Giffords' vote the most memorable of all

In this image from House Television, Rep. Gabrielle Giffords, D-Ariz., center, appears on the floor of the House of Representatives Monday, Aug. 1, 2011, in Washington. Giffords was on the floor for the first time since her shooting earlier this year, attending a vote on the debt standoff compromise.

In this image from House Television, Rep. Gabrielle Giffords, D-Ariz., center, appears on the floor of the House of Representatives Monday, Aug. 1, 2011, in Washington. Giffords was on the floor for the first time since her shooting earlier this year, attending a vote on the debt standoff compromise. Photo by The Associated Press.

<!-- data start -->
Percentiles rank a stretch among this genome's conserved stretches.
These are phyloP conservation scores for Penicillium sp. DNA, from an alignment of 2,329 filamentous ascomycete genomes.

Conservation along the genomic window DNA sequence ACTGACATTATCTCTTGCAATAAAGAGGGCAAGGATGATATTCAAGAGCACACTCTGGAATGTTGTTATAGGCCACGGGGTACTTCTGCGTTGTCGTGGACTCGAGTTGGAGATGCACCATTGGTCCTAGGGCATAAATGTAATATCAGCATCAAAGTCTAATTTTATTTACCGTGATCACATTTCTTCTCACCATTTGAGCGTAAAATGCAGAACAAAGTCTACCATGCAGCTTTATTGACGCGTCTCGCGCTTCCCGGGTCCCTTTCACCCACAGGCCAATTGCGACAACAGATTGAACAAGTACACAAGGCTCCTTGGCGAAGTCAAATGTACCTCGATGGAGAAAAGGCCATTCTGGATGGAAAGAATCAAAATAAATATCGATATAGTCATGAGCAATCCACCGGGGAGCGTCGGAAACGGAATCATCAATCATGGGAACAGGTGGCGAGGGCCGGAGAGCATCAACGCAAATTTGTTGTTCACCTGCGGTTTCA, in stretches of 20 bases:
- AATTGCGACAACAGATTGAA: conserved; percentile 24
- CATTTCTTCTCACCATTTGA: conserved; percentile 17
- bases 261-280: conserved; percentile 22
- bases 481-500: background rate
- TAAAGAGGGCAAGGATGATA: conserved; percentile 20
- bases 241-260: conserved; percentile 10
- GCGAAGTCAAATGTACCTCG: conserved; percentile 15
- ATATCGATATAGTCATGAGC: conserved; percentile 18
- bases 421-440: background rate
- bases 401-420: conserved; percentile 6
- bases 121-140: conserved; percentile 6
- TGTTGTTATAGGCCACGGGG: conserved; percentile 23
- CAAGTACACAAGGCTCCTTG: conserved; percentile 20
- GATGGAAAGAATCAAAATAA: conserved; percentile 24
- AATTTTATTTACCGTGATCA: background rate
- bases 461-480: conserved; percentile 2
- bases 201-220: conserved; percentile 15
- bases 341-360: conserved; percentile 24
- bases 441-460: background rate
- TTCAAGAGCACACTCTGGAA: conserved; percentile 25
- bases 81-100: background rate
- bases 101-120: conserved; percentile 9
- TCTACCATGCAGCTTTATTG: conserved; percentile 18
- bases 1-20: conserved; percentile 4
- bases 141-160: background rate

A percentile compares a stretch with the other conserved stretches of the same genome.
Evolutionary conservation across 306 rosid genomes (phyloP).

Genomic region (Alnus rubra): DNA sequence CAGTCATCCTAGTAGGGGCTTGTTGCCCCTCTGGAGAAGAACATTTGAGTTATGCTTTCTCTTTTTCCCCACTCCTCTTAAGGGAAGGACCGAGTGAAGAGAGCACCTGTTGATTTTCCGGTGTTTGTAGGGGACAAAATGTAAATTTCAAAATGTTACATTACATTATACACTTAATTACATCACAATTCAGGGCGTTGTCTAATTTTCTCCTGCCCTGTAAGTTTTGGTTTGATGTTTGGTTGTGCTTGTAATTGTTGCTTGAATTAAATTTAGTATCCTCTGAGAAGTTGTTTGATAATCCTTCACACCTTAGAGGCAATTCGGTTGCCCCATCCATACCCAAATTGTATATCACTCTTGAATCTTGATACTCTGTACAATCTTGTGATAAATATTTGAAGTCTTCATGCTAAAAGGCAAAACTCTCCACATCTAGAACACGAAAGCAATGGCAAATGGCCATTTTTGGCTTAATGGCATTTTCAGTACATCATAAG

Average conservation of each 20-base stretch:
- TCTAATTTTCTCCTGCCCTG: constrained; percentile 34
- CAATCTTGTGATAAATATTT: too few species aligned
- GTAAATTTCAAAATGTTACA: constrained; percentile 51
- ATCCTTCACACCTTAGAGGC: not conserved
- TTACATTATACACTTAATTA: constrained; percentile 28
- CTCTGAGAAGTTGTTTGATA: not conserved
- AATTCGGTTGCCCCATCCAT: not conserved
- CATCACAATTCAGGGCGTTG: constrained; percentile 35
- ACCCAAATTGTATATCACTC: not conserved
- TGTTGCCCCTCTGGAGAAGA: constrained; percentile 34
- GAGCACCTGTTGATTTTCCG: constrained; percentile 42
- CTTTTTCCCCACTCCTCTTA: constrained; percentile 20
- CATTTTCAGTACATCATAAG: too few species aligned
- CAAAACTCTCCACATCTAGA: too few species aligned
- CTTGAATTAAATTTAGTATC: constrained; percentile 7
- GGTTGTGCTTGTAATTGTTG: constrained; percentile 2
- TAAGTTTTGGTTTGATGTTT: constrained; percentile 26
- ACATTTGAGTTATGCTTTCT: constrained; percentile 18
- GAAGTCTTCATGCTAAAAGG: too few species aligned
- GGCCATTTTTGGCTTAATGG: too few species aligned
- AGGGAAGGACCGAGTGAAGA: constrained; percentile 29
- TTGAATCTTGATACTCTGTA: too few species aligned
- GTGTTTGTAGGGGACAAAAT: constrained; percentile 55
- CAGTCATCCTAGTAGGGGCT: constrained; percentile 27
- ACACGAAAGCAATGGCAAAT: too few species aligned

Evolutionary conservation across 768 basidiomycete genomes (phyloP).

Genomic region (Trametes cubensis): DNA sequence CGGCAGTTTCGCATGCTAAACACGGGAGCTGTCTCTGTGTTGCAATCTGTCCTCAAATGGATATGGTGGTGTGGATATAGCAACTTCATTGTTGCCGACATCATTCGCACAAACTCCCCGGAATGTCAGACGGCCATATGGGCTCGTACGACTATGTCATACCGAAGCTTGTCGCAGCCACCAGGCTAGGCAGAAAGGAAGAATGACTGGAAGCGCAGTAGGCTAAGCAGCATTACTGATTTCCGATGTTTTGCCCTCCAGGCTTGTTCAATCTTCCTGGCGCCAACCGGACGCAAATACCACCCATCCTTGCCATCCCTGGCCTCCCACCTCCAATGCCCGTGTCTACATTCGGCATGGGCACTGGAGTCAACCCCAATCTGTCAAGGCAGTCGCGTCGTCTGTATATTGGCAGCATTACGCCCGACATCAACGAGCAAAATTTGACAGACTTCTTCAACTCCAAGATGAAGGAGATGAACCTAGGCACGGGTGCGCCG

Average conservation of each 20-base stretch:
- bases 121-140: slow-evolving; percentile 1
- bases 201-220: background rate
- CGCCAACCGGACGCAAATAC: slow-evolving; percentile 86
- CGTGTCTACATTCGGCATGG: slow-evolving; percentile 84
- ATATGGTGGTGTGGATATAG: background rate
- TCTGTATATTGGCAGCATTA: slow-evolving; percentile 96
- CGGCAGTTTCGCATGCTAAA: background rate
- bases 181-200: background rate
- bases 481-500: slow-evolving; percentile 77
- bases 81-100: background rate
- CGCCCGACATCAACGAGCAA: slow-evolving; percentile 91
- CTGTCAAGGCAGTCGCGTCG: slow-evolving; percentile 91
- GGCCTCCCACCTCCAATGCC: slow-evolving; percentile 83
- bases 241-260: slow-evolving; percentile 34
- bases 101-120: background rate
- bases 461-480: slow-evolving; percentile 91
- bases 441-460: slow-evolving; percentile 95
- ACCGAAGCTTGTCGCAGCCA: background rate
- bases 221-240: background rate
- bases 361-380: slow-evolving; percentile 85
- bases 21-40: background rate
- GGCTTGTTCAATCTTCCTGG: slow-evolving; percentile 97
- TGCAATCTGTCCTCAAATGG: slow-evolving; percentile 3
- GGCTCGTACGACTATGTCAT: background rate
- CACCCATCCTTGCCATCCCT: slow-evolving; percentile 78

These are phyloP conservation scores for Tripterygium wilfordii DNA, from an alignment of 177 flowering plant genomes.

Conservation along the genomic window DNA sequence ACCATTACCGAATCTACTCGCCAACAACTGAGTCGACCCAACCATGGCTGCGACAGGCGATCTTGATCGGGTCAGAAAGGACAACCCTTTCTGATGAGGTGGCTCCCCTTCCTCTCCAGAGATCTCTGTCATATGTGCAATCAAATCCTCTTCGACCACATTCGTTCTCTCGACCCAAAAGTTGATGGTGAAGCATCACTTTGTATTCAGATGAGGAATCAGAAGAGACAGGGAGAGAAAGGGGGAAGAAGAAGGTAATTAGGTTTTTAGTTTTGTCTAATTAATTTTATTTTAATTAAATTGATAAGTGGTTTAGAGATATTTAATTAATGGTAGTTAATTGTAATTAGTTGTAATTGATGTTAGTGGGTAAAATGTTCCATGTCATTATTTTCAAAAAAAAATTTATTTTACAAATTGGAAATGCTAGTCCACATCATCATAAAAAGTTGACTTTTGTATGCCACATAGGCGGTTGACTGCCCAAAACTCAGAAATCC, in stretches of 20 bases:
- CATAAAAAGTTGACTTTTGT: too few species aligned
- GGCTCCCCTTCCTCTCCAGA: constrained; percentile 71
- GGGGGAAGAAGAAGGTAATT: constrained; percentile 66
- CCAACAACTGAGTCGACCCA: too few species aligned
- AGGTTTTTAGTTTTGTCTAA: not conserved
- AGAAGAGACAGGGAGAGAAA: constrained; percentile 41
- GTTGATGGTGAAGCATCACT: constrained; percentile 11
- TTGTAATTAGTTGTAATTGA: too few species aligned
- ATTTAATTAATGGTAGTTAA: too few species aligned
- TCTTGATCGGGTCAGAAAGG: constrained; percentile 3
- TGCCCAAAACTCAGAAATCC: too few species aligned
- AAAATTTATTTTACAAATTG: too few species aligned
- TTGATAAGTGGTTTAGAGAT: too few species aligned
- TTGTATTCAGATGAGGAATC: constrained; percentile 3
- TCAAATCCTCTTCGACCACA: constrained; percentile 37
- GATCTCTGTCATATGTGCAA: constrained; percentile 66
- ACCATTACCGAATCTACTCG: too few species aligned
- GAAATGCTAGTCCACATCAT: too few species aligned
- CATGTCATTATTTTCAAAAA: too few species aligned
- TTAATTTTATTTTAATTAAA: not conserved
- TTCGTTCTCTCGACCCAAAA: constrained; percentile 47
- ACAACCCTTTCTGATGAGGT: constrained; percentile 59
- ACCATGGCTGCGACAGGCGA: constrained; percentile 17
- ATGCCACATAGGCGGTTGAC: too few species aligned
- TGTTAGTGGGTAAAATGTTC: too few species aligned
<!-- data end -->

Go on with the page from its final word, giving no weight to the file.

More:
The total number of votes on the historic debt-limit bill was 430. One vote was more memorable than any of the others.

Seven months after she was shot in the head, Rep. Gabrielle Giffords returned to the House on Monday to cast her vote. Thunderous applause and emotional hugs from her Republican and Democratic colleagues greeted her.

Video

A Triumphant Return

Gabrielle Giffords returns to vote for eleventh-hour deal. Source: ABC

Giffords' entrance, with just minutes remaining in the vote, surprised lawmakers and added even more drama to a high-stakes day. The Arizona Democrat responded to the attention with a smile, and she mouthed "thank you" several times.

"We were just hugging. Girl hugs," said Democratic leader Nancy Pelosi. Other colleagues, surprised and joyful, made their way to greet her as she was enveloped in a cluster of Democratic lawmakers.